First Responders

DEA’s National Prescription Drug Take Back Day Sets Record for Total Recovered Medications

November 2, 2020Joshua Skovlund

New Jersey National Guard unloading trucks with surrendered medications. Photo courtesy of the DEA.

The Drug Enforcement Agency’s National Prescription Drug Take Back Day brought in 985,392 pounds of medication on Oct. 24, 2020, marking the largest collection in one day since the initiative began, according to a DEA press release.  

“Prescription drugs that are left unused in medicine cabinets are often highly prone to misuse and abuse,” DEA Special Agent in Charge Steven S. Whipple said in the press release. “That’s why it was great to see so many people participate in this year’s take back event by cleaning out their medicine cabinets and turning in their unused medications safely and anonymously.” 

The collection of medication brought the total gathered to 13.7 million pounds since the initiative was launched in 2010. According to the press release, the DEA and 4,153 of its law enforcement and community partners set up 4,587 collection sites throughout the US, which included 33 Bureau of Indian Affairs sites.

DEA DEA national prescription drug take back day, coffee or die
Prescription medications gathered at a collection point in the Washington, DC, area. Photo courtesy of the DEA.

According to the 2018 National Survey on Drug Use and Health, 9.9 million Americans ages 12 and older misuse controlled prescription medications. 

“Drug overdose deaths involving prescription opioid pain relievers have increased dramatically since 1999,” according to a research report by the National Institute on Drug Abuse. The Centers for Disease Control and Prevention said that from 1999 to 2018, close to 450,000 people died as a result of opioid overdoses, including prescribed and illicit opioids.

According to the CDC, the specific causes of these deaths can be traced to various factors, including medical providers increasingly prescribing opioids, the rampant use of heroin, and the illegal production of synthetic opioids such as fentanyl. The DEA’s prescription drug take-back initiative was established to prevent the leftover or unused opioid medications and other prescribed medicines from falling into the hands of those who would abuse them. 

The collection sites are open all year, and people are encouraged to use them to prevent the abuse or misuse of their leftover medications. 

DEA national prescription drug take back day, coffee or die
Medications loaded to be disposed. Photo courtesy of the DEA.

“This year’s event, with a record-setting 493-ton collection, is a sure sign that DEA’s Take Back Day events continue to provide a vital public service that keeps loved ones safe — an opportunity to rid homes of potentially dangerous unused, expired, and unwanted medications,” DEA Acting Administrator Timothy Shea said in the press release. “Every day is Take Back Day and we encourage the public to continue to address this urgent safety and public health issue by using the thousands of existing drop-off locations throughout the year.”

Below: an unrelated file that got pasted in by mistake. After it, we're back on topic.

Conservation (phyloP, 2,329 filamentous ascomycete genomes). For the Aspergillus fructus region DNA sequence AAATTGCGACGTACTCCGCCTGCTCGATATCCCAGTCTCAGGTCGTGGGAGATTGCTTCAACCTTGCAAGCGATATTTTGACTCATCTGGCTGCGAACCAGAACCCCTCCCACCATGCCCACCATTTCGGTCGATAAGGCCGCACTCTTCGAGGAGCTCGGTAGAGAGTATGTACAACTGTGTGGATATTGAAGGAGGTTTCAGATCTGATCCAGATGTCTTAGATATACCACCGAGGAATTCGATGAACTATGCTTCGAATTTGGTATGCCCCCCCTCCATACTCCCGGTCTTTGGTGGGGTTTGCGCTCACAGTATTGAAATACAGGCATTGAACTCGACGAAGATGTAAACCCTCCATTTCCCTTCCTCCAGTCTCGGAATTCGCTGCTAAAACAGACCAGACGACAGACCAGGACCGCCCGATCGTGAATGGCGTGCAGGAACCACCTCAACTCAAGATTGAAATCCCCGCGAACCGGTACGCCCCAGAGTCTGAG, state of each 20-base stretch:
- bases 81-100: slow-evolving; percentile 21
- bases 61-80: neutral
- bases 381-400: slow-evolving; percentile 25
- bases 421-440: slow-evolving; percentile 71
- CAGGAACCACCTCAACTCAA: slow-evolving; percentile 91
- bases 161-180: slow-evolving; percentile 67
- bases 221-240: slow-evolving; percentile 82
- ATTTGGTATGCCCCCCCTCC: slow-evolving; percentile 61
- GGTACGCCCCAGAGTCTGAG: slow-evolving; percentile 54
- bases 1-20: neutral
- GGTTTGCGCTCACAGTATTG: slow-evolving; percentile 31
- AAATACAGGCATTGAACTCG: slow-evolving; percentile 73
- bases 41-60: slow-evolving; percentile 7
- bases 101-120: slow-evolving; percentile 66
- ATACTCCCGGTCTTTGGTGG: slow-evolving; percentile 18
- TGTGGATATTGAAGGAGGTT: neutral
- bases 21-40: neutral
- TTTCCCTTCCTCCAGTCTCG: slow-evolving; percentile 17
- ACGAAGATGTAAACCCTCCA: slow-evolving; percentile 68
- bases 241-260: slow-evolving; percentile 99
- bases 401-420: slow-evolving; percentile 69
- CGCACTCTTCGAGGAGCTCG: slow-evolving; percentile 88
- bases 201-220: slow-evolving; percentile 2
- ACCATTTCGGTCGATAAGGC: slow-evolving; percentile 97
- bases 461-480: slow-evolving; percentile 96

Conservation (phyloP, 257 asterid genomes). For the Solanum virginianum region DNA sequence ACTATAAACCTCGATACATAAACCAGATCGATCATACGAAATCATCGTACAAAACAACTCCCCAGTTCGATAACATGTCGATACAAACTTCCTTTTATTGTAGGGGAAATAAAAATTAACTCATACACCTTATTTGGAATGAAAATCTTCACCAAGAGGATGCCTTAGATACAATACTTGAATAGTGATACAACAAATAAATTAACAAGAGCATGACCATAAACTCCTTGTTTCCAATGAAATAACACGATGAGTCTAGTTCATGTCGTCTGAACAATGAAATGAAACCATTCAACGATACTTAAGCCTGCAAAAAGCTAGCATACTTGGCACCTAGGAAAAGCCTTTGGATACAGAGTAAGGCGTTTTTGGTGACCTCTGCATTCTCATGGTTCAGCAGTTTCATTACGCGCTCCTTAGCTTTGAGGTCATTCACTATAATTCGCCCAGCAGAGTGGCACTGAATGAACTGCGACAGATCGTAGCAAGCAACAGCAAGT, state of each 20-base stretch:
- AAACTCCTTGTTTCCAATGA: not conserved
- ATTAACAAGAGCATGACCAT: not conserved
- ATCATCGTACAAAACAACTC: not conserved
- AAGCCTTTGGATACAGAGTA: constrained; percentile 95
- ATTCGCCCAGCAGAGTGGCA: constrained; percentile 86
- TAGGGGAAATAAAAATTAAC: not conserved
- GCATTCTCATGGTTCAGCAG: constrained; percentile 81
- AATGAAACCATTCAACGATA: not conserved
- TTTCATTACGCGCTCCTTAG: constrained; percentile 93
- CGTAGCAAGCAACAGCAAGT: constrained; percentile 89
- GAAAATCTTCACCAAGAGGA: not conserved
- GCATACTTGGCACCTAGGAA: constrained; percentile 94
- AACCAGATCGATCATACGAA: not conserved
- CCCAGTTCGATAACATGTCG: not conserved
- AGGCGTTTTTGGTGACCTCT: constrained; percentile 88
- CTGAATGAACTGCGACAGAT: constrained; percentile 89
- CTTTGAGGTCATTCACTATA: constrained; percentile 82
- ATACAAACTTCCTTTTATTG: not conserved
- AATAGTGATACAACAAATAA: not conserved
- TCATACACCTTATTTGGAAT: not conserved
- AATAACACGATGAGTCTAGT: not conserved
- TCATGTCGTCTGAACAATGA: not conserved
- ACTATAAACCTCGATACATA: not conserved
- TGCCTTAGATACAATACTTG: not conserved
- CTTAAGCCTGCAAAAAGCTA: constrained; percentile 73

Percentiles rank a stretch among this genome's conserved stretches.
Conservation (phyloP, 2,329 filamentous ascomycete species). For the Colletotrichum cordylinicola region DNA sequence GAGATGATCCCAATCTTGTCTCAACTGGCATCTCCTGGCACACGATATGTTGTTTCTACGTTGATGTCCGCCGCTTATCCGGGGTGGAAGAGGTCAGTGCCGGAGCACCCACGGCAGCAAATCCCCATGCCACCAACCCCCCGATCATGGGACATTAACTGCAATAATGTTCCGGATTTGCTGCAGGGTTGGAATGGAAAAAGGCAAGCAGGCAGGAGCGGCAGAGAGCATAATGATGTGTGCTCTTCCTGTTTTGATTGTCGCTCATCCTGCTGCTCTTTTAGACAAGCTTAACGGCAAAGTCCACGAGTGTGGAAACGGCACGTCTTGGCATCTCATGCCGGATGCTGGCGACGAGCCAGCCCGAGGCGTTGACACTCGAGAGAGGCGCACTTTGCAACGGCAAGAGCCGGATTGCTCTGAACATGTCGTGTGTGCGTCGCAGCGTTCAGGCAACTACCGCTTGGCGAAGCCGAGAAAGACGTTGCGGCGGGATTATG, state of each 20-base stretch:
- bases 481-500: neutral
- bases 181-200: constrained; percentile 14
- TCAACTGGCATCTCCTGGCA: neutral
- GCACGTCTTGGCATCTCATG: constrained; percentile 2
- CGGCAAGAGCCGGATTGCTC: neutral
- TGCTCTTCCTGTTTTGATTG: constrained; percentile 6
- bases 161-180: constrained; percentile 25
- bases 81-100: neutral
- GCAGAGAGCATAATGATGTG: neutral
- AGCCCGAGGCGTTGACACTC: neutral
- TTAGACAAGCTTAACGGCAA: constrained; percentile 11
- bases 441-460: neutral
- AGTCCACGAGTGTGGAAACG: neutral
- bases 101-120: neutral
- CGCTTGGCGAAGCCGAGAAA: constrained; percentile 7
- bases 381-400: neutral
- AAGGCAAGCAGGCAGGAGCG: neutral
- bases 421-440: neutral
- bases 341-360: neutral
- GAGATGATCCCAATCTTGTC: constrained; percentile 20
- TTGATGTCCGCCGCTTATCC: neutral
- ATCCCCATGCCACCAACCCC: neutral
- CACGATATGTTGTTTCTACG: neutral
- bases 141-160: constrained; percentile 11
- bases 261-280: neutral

President Donald Trump officially declared the opioid crisis to be a public health emergency in 2017. Adding to the Obama administration’s prescription drug take-back initiative, Trump has enacted the Stop Opioid Abuse initiative. This aims to combat the opioid crisis by cutting down on the overprescription and abuse of opioids by educating Americans, including physicians, on their dangers; cutting down on the supply of illicit drugs through actions such as Operation Crystal Shield; and facilitating help for those with addictions through “evidence-based treatment and recovery support services.”

Joshua Skovlund
Joshua Skovlund

Joshua Skovlund is a former staff writer for Coffee or Die. He has covered the 75th anniversary of D-Day in France, multinational military exercises in Germany, and civil unrest during the 2020 riots in Minneapolis. Born and raised in small-town South Dakota, he grew up playing football and soccer before serving as a forward observer in the US Army. After leaving the service, he worked as a personal trainer while earning his paramedic license. After five years as in paramedicine, he transitioned to a career in multimedia journalism. Joshua is married with two children. His creative outlets include Skovlund Photography and Concentrated Emotion.

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